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February Love

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Carol Bossard

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February in the Finger Lakes is like a mild case of the flu. Instead of sneezing and coughing, however, our symptoms are less patience with and more grumbles about cold, snow, graupel, ice and slush.  We will assuredly survive, but we are ready for more sun and a few signs of spring.  Yesterday was a good start!   I try to look at winter as a performance and I’m interested to see how the scenes play out.  Will Acts I & II (mid-December- Mid February) bring cold and blizzards, or will it be an open winter with occasional snow squalls and mild temperatures?  The 8 below zero last weekend was  a mean twist in the plot!  After mid-February, we hope Act 3 brings more blue-sky days, occasional signs of swelling buds and a tinge of green in the swamps.   Perhaps the play will conclude early with Mendelssohn’s Spring Song.

This is a month of celebrations - Valentine’s Day, President’s Day, Mardi Gras (AKA: Fat Tuesday/Doughnut Day/ Pancake Day), the season of Lent and family birthdays.  In January, one granddaughter turned sixteen, and now, in February, the other will turn nineteen.   Both daughters-in-law, another family member and a couple of long-time friends also celebrate this month.  So, bake the cakes, light the candles, open the cards and be glad for another year of adventures.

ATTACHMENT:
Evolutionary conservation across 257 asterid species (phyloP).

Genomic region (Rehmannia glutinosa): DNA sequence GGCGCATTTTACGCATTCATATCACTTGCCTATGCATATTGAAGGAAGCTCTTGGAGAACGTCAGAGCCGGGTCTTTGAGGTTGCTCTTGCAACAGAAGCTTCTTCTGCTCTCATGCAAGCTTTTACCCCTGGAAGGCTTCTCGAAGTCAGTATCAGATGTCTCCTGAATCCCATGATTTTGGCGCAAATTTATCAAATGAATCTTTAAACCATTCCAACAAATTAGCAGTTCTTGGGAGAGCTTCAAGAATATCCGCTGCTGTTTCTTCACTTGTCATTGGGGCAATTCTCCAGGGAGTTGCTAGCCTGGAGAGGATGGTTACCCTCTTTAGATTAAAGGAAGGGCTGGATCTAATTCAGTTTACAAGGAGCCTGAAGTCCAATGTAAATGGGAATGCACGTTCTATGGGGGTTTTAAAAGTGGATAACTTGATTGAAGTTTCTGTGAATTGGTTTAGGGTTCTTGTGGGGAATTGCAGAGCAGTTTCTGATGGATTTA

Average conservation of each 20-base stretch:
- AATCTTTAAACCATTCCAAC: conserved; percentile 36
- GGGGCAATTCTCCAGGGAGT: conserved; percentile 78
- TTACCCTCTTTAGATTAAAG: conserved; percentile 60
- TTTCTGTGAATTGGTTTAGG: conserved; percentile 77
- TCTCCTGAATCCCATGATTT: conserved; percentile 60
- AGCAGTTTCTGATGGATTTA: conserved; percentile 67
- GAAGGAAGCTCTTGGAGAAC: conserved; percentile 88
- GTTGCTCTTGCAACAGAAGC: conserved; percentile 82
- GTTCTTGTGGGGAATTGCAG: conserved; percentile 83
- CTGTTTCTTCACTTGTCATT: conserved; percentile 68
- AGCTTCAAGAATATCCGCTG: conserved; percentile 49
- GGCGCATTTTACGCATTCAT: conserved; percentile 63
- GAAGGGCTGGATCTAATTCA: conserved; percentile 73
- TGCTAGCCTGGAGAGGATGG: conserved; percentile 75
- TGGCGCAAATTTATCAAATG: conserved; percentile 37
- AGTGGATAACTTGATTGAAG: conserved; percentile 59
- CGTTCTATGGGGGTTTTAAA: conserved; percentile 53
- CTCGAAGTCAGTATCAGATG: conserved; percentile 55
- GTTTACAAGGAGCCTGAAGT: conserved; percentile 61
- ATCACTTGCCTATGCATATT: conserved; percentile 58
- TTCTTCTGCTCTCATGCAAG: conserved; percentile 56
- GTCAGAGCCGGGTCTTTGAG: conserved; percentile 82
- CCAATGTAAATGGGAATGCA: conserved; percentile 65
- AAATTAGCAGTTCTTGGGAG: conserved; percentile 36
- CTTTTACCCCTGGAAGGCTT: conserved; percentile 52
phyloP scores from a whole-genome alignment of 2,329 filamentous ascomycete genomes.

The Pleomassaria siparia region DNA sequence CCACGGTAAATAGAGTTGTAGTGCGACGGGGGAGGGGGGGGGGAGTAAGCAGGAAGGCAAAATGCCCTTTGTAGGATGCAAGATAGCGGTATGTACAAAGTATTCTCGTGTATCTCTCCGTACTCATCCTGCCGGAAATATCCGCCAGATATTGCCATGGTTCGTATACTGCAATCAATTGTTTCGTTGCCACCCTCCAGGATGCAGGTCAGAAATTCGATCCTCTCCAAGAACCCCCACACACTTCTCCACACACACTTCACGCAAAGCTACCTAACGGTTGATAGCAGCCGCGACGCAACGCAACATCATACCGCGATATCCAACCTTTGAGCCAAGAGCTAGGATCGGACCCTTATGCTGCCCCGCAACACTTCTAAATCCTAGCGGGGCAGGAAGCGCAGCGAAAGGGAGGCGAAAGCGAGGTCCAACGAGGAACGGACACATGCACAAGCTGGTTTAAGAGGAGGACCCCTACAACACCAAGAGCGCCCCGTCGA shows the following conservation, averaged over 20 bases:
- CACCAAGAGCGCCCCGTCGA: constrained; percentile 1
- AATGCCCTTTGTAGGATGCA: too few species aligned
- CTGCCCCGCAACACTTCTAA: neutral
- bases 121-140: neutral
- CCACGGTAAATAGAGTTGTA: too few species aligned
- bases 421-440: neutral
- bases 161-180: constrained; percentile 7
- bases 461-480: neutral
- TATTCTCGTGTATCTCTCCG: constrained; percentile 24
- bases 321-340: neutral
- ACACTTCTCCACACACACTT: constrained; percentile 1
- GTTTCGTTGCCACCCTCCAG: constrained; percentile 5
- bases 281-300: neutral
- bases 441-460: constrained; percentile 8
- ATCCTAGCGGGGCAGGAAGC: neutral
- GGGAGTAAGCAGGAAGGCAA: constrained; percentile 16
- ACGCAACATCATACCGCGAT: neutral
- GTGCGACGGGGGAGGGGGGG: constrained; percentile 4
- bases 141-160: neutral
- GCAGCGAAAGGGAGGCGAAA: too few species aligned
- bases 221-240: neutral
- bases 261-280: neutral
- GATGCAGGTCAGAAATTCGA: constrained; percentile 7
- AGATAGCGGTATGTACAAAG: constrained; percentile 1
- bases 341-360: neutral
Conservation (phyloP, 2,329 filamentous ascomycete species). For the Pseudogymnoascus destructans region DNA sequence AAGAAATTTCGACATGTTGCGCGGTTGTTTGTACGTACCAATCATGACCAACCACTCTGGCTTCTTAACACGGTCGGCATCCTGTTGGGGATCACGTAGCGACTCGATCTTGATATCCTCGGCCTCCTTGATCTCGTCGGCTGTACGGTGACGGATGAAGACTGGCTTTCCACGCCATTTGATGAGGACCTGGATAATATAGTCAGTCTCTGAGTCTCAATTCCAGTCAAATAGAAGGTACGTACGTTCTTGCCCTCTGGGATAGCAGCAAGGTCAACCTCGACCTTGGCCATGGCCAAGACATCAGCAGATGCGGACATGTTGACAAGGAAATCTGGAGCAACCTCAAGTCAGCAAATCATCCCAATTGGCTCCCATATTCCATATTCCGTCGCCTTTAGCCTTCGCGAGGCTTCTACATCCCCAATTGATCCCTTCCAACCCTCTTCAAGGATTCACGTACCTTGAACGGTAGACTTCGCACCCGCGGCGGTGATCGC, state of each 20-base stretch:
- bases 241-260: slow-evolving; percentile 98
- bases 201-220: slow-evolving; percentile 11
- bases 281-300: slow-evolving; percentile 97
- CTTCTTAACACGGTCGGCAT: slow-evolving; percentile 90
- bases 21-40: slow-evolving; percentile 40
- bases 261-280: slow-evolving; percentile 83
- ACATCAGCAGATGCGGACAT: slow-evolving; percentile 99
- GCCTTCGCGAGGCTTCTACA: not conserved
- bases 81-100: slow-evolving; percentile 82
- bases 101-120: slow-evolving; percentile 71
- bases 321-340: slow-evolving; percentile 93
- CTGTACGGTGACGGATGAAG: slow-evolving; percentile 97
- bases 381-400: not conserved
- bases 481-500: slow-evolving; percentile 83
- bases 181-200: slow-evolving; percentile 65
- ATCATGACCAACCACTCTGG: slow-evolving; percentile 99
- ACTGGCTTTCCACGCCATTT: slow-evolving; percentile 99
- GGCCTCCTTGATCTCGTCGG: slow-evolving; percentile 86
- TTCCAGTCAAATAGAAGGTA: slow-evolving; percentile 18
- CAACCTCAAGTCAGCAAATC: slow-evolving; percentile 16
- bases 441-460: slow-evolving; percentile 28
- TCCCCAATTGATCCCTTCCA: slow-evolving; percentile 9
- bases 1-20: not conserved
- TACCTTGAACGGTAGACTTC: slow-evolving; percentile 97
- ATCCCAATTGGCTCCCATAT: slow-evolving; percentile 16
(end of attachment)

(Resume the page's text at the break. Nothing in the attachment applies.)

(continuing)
Businesses that sell cards, red construction paper, lacy doilies, candy and flowers, rejoice.  According to legend, this holiday exists because of a clergyman, Valentine, who continued to marry young couples in Rome against the wishes of Emperor Claudius II. Claudius thought young men made better soldiers if undistracted by marriage.  So, he threw Valentine into jail.  From his cell the priest sent notes to friends, signing them “Your Valentine”.  Another bit of lore is that he fell in love with the jailer’s daughter, and sent his “your Valentine” notes to her.  Whichever is true, his name came to be associated with love prevailing against all odds.  Sadly, he was executed for his persistence, becoming a Christian martyr who was then elevated to sainthood by the church and given a feast day in his memory ----- St. Valentine’s Day.

Of course, there are many kinds of love.  In the Greek language, there are at least three options; eros --- the sort of love that leads one into an intimate relationship with another person, phileo --- brotherly love and kindness for a family member or friend, and agape – the sacrificial, all-caring love for all individuals --- for humanity; God’s sort of love.   Tara Shannon’s *Rabbit asked Bear about love: “How do you know when you love someone?” and Bear answers: “When you feel like you’re home no matter where you are.” Bear’s  definition is good for all three kinds of love.

Movies, TV shows and fairy tales often depict love in ways that are mostly unrealistic.  How many girls have waited for their “prince” to come and found that instead of the glass slipper and castle, real love requires patience, accepting differences, balancing a budget, possibly changing diapers for a baby and picking up sneakers from the kitchen floor before scrubbing that same floor.  Cinderella, Sleeping Beauty and several other princesses of lore have set up impossible scenarios for young girls --- and young men too.  What sixteen-year-old boy feels like Prince Charming?